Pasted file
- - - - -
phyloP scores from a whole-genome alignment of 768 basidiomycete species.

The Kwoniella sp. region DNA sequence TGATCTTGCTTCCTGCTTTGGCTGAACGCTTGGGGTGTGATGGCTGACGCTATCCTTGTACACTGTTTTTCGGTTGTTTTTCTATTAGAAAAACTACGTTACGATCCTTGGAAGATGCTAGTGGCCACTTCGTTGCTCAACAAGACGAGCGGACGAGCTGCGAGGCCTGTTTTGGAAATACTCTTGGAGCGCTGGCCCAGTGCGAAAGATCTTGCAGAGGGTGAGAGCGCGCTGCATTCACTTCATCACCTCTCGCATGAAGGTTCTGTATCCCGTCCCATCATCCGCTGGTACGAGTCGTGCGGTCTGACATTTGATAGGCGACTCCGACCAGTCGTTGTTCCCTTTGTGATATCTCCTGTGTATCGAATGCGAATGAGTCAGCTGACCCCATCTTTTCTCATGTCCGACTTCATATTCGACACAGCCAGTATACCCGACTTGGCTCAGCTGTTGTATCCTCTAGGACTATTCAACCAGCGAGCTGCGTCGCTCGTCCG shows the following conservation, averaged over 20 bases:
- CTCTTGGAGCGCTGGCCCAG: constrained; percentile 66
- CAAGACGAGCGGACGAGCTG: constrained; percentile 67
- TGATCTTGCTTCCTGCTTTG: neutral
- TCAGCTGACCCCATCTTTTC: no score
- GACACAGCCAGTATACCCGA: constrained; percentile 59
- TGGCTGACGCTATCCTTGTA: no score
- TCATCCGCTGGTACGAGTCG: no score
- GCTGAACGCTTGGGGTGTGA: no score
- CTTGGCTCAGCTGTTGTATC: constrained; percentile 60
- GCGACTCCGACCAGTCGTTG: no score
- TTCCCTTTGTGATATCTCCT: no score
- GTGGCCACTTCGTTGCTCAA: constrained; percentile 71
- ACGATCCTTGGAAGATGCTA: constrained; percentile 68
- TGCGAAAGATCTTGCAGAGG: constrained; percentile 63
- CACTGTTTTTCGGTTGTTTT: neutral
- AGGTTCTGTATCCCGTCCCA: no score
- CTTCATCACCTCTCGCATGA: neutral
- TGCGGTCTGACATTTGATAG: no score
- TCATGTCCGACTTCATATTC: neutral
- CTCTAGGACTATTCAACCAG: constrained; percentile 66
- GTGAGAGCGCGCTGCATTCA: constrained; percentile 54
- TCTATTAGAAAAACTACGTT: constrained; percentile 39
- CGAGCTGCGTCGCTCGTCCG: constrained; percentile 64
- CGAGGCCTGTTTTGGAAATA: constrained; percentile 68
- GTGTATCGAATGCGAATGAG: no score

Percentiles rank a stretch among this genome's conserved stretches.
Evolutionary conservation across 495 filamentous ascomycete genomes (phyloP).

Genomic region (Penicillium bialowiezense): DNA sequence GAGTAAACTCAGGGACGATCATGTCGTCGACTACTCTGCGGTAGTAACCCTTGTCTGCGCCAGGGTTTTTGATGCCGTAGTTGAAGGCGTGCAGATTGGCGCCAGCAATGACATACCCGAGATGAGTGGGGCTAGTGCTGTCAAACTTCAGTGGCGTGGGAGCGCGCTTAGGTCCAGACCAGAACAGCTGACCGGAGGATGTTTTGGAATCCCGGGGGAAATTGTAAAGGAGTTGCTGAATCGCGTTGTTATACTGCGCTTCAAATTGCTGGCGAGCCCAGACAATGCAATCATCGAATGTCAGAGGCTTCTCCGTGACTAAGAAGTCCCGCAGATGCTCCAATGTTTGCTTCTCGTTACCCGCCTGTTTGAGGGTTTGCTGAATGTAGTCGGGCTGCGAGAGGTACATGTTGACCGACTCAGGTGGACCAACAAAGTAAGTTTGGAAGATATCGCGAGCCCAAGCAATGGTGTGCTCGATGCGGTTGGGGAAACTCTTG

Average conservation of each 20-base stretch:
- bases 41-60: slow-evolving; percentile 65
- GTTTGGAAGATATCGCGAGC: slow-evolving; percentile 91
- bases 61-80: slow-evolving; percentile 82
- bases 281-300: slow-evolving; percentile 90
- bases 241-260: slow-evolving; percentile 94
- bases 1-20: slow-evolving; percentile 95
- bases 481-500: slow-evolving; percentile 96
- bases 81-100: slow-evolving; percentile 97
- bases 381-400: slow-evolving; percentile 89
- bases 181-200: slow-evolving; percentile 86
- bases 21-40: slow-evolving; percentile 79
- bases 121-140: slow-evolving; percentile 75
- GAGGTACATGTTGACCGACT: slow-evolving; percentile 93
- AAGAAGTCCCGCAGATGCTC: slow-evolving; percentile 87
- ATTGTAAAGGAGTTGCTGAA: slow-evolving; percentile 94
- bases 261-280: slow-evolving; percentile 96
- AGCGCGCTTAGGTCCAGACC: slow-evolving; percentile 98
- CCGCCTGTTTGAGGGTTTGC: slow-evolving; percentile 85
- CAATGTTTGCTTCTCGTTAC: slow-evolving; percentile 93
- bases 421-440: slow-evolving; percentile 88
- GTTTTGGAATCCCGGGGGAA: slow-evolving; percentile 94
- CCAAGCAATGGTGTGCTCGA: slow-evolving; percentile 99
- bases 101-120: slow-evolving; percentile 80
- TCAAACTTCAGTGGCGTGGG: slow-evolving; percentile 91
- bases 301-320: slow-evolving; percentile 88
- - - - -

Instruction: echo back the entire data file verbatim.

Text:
phyloP scores from a whole-genome alignment of 768 basidiomycete species.

The Kwoniella sp. region DNA sequence TGATCTTGCTTCCTGCTTTGGCTGAACGCTTGGGGTGTGATGGCTGACGCTATCCTTGTACACTGTTTTTCGGTTGTTTTTCTATTAGAAAAACTACGTTACGATCCTTGGAAGATGCTAGTGGCCACTTCGTTGCTCAACAAGACGAGCGGACGAGCTGCGAGGCCTGTTTTGGAAATACTCTTGGAGCGCTGGCCCAGTGCGAAAGATCTTGCAGAGGGTGAGAGCGCGCTGCATTCACTTCATCACCTCTCGCATGAAGGTTCTGTATCCCGTCCCATCATCCGCTGGTACGAGTCGTGCGGTCTGACATTTGATAGGCGACTCCGACCAGTCGTTGTTCCCTTTGTGATATCTCCTGTGTATCGAATGCGAATGAGTCAGCTGACCCCATCTTTTCTCATGTCCGACTTCATATTCGACACAGCCAGTATACCCGACTTGGCTCAGCTGTTGTATCCTCTAGGACTATTCAACCAGCGAGCTGCGTCGCTCGTCCG shows the following conservation, averaged over 20 bases:
- CTCTTGGAGCGCTGGCCCAG: constrained; percentile 66
- CAAGACGAGCGGACGAGCTG: constrained; percentile 67
- TGATCTTGCTTCCTGCTTTG: neutral
- TCAGCTGACCCCATCTTTTC: no score
- GACACAGCCAGTATACCCGA: constrained; percentile 59
- TGGCTGACGCTATCCTTGTA: no score
- TCATCCGCTGGTACGAGTCG: no score
- GCTGAACGCTTGGGGTGTGA: no score
- CTTGGCTCAGCTGTTGTATC: constrained; percentile 60
- GCGACTCCGACCAGTCGTTG: no score
- TTCCCTTTGTGATATCTCCT: no score
- GTGGCCACTTCGTTGCTCAA: constrained; percentile 71
- ACGATCCTTGGAAGATGCTA: constrained; percentile 68
- TGCGAAAGATCTTGCAGAGG: constrained; percentile 63
- CACTGTTTTTCGGTTGTTTT: neutral
- AGGTTCTGTATCCCGTCCCA: no score
- CTTCATCACCTCTCGCATGA: neutral
- TGCGGTCTGACATTTGATAG: no score
- TCATGTCCGACTTCATATTC: neutral
- CTCTAGGACTATTCAACCAG: constrained; percentile 66
- GTGAGAGCGCGCTGCATTCA: constrained; percentile 54
- TCTATTAGAAAAACTACGTT: constrained; percentile 39
- CGAGCTGCGTCGCTCGTCCG: constrained; percentile 64
- CGAGGCCTGTTTTGGAAATA: constrained; percentile 68
- GTGTATCGAATGCGAATGAG: no score

Percentiles rank a stretch among this genome's conserved stretches.
Evolutionary conservation across 495 filamentous ascomycete genomes (phyloP).

Genomic region (Penicillium bialowiezense): DNA sequence GAGTAAACTCAGGGACGATCATGTCGTCGACTACTCTGCGGTAGTAACCCTTGTCTGCGCCAGGGTTTTTGATGCCGTAGTTGAAGGCGTGCAGATTGGCGCCAGCAATGACATACCCGAGATGAGTGGGGCTAGTGCTGTCAAACTTCAGTGGCGTGGGAGCGCGCTTAGGTCCAGACCAGAACAGCTGACCGGAGGATGTTTTGGAATCCCGGGGGAAATTGTAAAGGAGTTGCTGAATCGCGTTGTTATACTGCGCTTCAAATTGCTGGCGAGCCCAGACAATGCAATCATCGAATGTCAGAGGCTTCTCCGTGACTAAGAAGTCCCGCAGATGCTCCAATGTTTGCTTCTCGTTACCCGCCTGTTTGAGGGTTTGCTGAATGTAGTCGGGCTGCGAGAGGTACATGTTGACCGACTCAGGTGGACCAACAAAGTAAGTTTGGAAGATATCGCGAGCCCAAGCAATGGTGTGCTCGATGCGGTTGGGGAAACTCTTG

Average conservation of each 20-base stretch:
- bases 41-60: slow-evolving; percentile 65
- GTTTGGAAGATATCGCGAGC: slow-evolving; percentile 91
- bases 61-80: slow-evolving; percentile 82
- bases 281-300: slow-evolving; percentile 90
- bases 241-260: slow-evolving; percentile 94
- bases 1-20: slow-evolving; percentile 95
- bases 481-500: slow-evolving; percentile 96
- bases 81-100: slow-evolving; percentile 97
- bases 381-400: slow-evolving; percentile 89
- bases 181-200: slow-evolving; percentile 86
- bases 21-40: slow-evolving; percentile 79
- bases 121-140: slow-evolving; percentile 75
- GAGGTACATGTTGACCGACT: slow-evolving; percentile 93
- AAGAAGTCCCGCAGATGCTC: slow-evolving; percentile 87
- ATTGTAAAGGAGTTGCTGAA: slow-evolving; percentile 94
- bases 261-280: slow-evolving; percentile 96
- AGCGCGCTTAGGTCCAGACC: slow-evolving; percentile 98
- CCGCCTGTTTGAGGGTTTGC: slow-evolving; percentile 85
- CAATGTTTGCTTCTCGTTAC: slow-evolving; percentile 93
- bases 421-440: slow-evolving; percentile 88
- GTTTTGGAATCCCGGGGGAA: slow-evolving; percentile 94
- CCAAGCAATGGTGTGCTCGA: slow-evolving; percentile 99
- bases 101-120: slow-evolving; percentile 80
- TCAAACTTCAGTGGCGTGGG: slow-evolving; percentile 91
- bases 301-320: slow-evolving; percentile 88